Canonisation raises questions which, for centuries, interested specialist students of Canon Law. They interested the future Pope Benedict XIV, Prospero Lambertini. However, they have in the past not been things which concerned non-specialists. Ordinary Cardinals, Bishops, Priests, and laity naturally and very properly just accepted the judgements made by the Sovereign Pontiff in this as in so many other matters. But the situation is not the same now. There has been, in some quarters, an uneasy suspicion for some time that canonisations have turned into a way of setting a seal upon the 'policies' of some popes. If these 'policies' are themselves a matter of divisive discussion and debate, then the promotion of the idea that canonisations are infallible becomes itself an additional element in the conflict. Canonisation, you will remind me, does not, theologically, imply approval of everything a Saint has done or said. Not formally, indeed. But the suspicion among some is that, de facto and humanly, such can seem to be its aim. This is confirmed by a prevailing assumption on all sides that the canonisations of the 'Conciliar Popes' does bear some sort of meaning or message.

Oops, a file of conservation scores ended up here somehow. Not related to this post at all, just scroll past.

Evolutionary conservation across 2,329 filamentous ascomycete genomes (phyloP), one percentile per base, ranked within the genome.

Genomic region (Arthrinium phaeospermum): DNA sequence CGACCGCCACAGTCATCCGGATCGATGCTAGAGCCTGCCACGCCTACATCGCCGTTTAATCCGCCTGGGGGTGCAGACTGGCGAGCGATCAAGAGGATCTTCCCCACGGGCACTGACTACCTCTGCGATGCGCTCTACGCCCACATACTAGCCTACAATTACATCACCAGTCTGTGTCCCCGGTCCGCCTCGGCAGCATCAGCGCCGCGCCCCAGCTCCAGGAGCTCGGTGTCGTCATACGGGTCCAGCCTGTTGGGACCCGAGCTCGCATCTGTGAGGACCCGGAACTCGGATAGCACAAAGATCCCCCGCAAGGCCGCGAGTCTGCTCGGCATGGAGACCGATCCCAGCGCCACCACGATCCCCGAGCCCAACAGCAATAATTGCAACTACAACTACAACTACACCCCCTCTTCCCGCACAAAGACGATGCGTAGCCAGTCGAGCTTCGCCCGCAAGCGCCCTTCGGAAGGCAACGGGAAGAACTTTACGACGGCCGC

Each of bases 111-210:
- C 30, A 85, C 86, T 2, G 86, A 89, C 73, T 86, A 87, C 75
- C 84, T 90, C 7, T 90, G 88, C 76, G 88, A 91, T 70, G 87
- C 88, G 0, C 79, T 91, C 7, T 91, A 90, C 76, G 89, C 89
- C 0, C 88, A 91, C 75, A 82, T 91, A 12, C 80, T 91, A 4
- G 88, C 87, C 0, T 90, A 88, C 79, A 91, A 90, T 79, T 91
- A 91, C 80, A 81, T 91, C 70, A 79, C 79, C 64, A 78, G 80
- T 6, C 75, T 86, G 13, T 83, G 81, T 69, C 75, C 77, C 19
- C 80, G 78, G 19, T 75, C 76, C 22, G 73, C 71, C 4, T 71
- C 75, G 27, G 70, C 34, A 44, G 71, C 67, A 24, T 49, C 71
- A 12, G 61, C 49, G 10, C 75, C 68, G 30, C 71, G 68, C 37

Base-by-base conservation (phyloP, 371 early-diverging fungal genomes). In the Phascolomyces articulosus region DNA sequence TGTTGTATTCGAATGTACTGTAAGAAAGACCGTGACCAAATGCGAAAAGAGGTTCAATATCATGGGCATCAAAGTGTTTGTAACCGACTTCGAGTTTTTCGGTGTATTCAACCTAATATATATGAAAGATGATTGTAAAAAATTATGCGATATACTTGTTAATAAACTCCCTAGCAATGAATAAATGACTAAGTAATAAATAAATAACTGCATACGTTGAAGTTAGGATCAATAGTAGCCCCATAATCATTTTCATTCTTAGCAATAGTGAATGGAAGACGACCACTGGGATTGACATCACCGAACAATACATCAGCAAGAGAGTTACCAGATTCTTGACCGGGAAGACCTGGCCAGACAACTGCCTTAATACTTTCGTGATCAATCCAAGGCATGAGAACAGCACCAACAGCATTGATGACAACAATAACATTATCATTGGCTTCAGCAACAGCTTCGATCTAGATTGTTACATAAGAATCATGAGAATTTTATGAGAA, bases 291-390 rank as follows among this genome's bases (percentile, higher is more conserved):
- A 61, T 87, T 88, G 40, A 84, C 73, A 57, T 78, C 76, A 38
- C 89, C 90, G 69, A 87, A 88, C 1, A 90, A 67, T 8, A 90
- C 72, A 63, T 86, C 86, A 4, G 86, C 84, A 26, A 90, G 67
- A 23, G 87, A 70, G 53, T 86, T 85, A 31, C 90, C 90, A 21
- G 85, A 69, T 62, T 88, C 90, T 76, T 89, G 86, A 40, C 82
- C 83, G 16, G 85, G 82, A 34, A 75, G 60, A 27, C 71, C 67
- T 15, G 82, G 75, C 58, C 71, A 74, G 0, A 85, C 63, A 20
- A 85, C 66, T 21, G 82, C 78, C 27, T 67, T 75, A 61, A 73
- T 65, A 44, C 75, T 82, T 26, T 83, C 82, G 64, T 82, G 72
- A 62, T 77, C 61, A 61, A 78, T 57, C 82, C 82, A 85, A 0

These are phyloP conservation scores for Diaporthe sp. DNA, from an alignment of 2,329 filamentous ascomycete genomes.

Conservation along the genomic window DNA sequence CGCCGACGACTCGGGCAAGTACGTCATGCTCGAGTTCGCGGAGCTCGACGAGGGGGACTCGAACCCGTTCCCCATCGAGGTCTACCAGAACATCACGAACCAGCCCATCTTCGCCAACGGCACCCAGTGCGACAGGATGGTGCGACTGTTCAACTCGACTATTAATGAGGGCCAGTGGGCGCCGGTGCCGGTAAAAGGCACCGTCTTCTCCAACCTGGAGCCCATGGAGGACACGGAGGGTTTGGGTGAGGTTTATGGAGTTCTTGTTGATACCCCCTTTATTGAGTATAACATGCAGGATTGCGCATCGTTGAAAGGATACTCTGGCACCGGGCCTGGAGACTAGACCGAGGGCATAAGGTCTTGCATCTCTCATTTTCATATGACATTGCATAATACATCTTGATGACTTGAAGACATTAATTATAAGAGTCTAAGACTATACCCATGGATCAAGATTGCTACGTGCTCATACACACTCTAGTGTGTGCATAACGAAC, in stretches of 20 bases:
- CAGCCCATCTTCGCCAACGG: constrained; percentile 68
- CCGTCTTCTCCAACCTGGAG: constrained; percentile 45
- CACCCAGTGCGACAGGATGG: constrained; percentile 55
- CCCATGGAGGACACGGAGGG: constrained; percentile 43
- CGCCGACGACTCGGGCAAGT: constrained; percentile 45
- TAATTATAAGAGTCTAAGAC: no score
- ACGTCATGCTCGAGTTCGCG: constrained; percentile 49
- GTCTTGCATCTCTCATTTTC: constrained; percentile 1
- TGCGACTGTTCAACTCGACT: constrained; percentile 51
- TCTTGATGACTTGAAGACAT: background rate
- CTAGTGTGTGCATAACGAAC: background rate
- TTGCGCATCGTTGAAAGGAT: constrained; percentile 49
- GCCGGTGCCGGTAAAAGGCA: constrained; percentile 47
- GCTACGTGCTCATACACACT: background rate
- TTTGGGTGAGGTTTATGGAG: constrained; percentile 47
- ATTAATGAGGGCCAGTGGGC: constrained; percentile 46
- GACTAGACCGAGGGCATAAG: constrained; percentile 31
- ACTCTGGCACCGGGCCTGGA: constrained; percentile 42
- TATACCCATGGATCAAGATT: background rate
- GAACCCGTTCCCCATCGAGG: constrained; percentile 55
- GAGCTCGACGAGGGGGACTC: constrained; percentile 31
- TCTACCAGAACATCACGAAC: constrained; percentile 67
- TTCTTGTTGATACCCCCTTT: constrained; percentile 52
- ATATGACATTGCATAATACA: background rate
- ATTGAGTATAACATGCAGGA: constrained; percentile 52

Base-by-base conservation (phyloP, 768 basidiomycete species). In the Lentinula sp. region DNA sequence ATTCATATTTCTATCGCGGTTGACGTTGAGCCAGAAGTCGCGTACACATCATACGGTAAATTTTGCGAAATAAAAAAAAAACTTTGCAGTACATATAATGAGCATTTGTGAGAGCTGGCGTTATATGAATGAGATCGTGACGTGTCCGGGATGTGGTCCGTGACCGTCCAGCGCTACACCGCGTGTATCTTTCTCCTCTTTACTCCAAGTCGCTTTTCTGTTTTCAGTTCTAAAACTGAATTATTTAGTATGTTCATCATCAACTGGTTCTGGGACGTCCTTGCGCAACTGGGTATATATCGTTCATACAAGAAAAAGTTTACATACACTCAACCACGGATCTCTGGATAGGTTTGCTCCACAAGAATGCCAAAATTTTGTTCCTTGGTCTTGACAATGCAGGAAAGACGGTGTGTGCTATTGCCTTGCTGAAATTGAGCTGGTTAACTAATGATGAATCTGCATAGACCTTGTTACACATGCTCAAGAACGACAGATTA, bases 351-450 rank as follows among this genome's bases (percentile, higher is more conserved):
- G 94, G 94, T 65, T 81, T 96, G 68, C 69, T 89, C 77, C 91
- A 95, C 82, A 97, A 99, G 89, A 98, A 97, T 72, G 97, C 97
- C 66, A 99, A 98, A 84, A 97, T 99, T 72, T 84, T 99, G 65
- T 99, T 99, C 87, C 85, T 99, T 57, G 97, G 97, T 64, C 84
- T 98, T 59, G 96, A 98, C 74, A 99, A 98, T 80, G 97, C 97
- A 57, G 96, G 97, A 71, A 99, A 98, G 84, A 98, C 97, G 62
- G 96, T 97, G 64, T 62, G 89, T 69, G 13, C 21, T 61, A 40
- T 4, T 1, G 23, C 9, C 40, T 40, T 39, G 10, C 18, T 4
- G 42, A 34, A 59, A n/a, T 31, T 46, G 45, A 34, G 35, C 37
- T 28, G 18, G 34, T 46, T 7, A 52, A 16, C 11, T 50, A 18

Personally, I feel more confident in my earlier conclusion, that to dispute the judgement made in and by an act of canonisation would not actually be a sin against fides. In other words, I feel happier with the theological implications of PF's' deletions than I did with the implications of what Pope Benedict added (see above). In practical terms, I feel that PF's excisions from the rite ought to make the canonisation of B Paul VI just that little bit less of a problem for particularly tender consciences, because the act of canonisation does not now come before us weighed down with quite that same degree of Authority with which Pope Benedict had wished it to be endowed. And I would regard the observations I made in the previous part of this series, about schismatic canonisations subsequently adopted within the Catholic Church, as also pointing in the direction of canonisations (at least pro eo) not necessarily being de fide.